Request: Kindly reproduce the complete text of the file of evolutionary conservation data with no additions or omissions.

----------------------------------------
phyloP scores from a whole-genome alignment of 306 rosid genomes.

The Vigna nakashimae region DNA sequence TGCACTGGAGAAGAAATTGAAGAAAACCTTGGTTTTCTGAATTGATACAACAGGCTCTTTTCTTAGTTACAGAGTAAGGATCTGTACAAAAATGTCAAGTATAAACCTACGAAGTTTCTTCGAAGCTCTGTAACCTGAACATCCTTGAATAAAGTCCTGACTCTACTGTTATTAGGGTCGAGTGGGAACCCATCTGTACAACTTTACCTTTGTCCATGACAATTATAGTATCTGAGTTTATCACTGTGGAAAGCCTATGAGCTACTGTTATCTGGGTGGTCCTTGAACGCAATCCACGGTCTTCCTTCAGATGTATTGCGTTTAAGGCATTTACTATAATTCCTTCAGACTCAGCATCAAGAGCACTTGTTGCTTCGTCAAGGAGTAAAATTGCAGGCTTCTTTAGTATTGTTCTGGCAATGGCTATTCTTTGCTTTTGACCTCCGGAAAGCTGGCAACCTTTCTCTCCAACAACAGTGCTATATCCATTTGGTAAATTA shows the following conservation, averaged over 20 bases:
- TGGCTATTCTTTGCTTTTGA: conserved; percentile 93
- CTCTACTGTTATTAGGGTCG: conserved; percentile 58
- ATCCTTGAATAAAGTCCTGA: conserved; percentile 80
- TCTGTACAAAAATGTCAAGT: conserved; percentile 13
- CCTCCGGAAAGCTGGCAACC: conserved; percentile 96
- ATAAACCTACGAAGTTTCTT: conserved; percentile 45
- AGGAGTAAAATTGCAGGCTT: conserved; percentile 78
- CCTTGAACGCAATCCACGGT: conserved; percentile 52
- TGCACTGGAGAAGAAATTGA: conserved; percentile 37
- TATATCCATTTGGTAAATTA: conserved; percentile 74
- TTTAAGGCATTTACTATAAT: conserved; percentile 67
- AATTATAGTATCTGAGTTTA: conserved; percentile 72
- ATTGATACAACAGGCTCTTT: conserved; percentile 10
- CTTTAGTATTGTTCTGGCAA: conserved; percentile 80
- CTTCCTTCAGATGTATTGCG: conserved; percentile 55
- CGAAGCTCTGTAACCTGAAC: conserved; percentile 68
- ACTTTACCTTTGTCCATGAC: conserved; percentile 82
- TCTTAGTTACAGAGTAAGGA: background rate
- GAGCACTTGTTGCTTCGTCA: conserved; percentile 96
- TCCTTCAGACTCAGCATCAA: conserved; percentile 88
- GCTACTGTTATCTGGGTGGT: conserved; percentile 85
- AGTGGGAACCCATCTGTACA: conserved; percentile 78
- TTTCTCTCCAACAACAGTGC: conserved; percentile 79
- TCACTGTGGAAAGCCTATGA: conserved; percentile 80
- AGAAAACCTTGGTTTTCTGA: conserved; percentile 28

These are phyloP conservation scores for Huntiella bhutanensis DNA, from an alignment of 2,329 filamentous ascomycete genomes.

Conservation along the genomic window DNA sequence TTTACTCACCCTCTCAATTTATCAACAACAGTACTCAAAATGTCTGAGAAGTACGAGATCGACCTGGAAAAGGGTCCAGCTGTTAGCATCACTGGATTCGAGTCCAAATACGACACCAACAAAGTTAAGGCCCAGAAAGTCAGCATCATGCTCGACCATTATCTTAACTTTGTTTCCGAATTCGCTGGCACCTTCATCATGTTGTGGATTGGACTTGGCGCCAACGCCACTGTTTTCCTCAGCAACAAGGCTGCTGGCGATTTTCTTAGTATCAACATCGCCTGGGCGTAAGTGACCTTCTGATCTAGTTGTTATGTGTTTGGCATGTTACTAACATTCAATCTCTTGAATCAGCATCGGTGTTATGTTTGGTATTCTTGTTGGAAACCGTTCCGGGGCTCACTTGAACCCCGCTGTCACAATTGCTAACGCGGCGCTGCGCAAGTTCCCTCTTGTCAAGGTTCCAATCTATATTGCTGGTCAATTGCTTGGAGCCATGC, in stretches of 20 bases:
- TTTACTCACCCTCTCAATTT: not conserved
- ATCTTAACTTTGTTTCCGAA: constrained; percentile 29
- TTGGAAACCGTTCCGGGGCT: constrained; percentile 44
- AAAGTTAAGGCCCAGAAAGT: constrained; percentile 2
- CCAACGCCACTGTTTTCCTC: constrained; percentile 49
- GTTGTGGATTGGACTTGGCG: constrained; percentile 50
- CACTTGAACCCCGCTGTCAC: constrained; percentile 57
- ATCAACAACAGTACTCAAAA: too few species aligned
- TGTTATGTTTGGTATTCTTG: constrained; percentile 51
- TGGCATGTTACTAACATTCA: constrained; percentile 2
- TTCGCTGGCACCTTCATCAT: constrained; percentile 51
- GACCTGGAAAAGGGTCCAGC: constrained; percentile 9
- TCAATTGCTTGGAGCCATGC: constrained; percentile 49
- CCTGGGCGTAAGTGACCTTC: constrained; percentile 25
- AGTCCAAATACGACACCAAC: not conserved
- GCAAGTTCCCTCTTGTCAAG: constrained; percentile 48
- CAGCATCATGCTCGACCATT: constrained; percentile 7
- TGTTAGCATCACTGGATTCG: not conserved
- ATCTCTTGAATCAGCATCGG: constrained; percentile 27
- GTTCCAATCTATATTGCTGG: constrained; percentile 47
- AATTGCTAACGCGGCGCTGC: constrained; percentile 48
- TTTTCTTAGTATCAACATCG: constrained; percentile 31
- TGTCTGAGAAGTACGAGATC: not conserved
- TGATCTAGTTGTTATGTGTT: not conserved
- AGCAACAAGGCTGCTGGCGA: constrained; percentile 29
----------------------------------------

phyloP scores from a whole-genome alignment of 306 rosid genomes.

The Vigna nakashimae region DNA sequence TGCACTGGAGAAGAAATTGAAGAAAACCTTGGTTTTCTGAATTGATACAACAGGCTCTTTTCTTAGTTACAGAGTAAGGATCTGTACAAAAATGTCAAGTATAAACCTACGAAGTTTCTTCGAAGCTCTGTAACCTGAACATCCTTGAATAAAGTCCTGACTCTACTGTTATTAGGGTCGAGTGGGAACCCATCTGTACAACTTTACCTTTGTCCATGACAATTATAGTATCTGAGTTTATCACTGTGGAAAGCCTATGAGCTACTGTTATCTGGGTGGTCCTTGAACGCAATCCACGGTCTTCCTTCAGATGTATTGCGTTTAAGGCATTTACTATAATTCCTTCAGACTCAGCATCAAGAGCACTTGTTGCTTCGTCAAGGAGTAAAATTGCAGGCTTCTTTAGTATTGTTCTGGCAATGGCTATTCTTTGCTTTTGACCTCCGGAAAGCTGGCAACCTTTCTCTCCAACAACAGTGCTATATCCATTTGGTAAATTA shows the following conservation, averaged over 20 bases:
- TGGCTATTCTTTGCTTTTGA: conserved; percentile 93
- CTCTACTGTTATTAGGGTCG: conserved; percentile 58
- ATCCTTGAATAAAGTCCTGA: conserved; percentile 80
- TCTGTACAAAAATGTCAAGT: conserved; percentile 13
- CCTCCGGAAAGCTGGCAACC: conserved; percentile 96
- ATAAACCTACGAAGTTTCTT: conserved; percentile 45
- AGGAGTAAAATTGCAGGCTT: conserved; percentile 78
- CCTTGAACGCAATCCACGGT: conserved; percentile 52
- TGCACTGGAGAAGAAATTGA: conserved; percentile 37
- TATATCCATTTGGTAAATTA: conserved; percentile 74
- TTTAAGGCATTTACTATAAT: conserved; percentile 67
- AATTATAGTATCTGAGTTTA: conserved; percentile 72
- ATTGATACAACAGGCTCTTT: conserved; percentile 10
- CTTTAGTATTGTTCTGGCAA: conserved; percentile 80
- CTTCCTTCAGATGTATTGCG: conserved; percentile 55
- CGAAGCTCTGTAACCTGAAC: conserved; percentile 68
- ACTTTACCTTTGTCCATGAC: conserved; percentile 82
- TCTTAGTTACAGAGTAAGGA: background rate
- GAGCACTTGTTGCTTCGTCA: conserved; percentile 96
- TCCTTCAGACTCAGCATCAA: conserved; percentile 88
- GCTACTGTTATCTGGGTGGT: conserved; percentile 85
- AGTGGGAACCCATCTGTACA: conserved; percentile 78
- TTTCTCTCCAACAACAGTGC: conserved; percentile 79
- TCACTGTGGAAAGCCTATGA: conserved; percentile 80
- AGAAAACCTTGGTTTTCTGA: conserved; percentile 28

These are phyloP conservation scores for Huntiella bhutanensis DNA, from an alignment of 2,329 filamentous ascomycete genomes.

Conservation along the genomic window DNA sequence TTTACTCACCCTCTCAATTTATCAACAACAGTACTCAAAATGTCTGAGAAGTACGAGATCGACCTGGAAAAGGGTCCAGCTGTTAGCATCACTGGATTCGAGTCCAAATACGACACCAACAAAGTTAAGGCCCAGAAAGTCAGCATCATGCTCGACCATTATCTTAACTTTGTTTCCGAATTCGCTGGCACCTTCATCATGTTGTGGATTGGACTTGGCGCCAACGCCACTGTTTTCCTCAGCAACAAGGCTGCTGGCGATTTTCTTAGTATCAACATCGCCTGGGCGTAAGTGACCTTCTGATCTAGTTGTTATGTGTTTGGCATGTTACTAACATTCAATCTCTTGAATCAGCATCGGTGTTATGTTTGGTATTCTTGTTGGAAACCGTTCCGGGGCTCACTTGAACCCCGCTGTCACAATTGCTAACGCGGCGCTGCGCAAGTTCCCTCTTGTCAAGGTTCCAATCTATATTGCTGGTCAATTGCTTGGAGCCATGC, in stretches of 20 bases:
- TTTACTCACCCTCTCAATTT: not conserved
- ATCTTAACTTTGTTTCCGAA: constrained; percentile 29
- TTGGAAACCGTTCCGGGGCT: constrained; percentile 44
- AAAGTTAAGGCCCAGAAAGT: constrained; percentile 2
- CCAACGCCACTGTTTTCCTC: constrained; percentile 49
- GTTGTGGATTGGACTTGGCG: constrained; percentile 50
- CACTTGAACCCCGCTGTCAC: constrained; percentile 57
- ATCAACAACAGTACTCAAAA: too few species aligned
- TGTTATGTTTGGTATTCTTG: constrained; percentile 51
- TGGCATGTTACTAACATTCA: constrained; percentile 2
- TTCGCTGGCACCTTCATCAT: constrained; percentile 51
- GACCTGGAAAAGGGTCCAGC: constrained; percentile 9
- TCAATTGCTTGGAGCCATGC: constrained; percentile 49
- CCTGGGCGTAAGTGACCTTC: constrained; percentile 25
- AGTCCAAATACGACACCAAC: not conserved
- GCAAGTTCCCTCTTGTCAAG: constrained; percentile 48
- CAGCATCATGCTCGACCATT: constrained; percentile 7
- TGTTAGCATCACTGGATTCG: not conserved
- ATCTCTTGAATCAGCATCGG: constrained; percentile 27
- GTTCCAATCTATATTGCTGG: constrained; percentile 47
- AATTGCTAACGCGGCGCTGC: constrained; percentile 48
- TTTTCTTAGTATCAACATCG: constrained; percentile 31
- TGTCTGAGAAGTACGAGATC: not conserved
- TGATCTAGTTGTTATGTGTT: not conserved
- AGCAACAAGGCTGCTGGCGA: constrained; percentile 29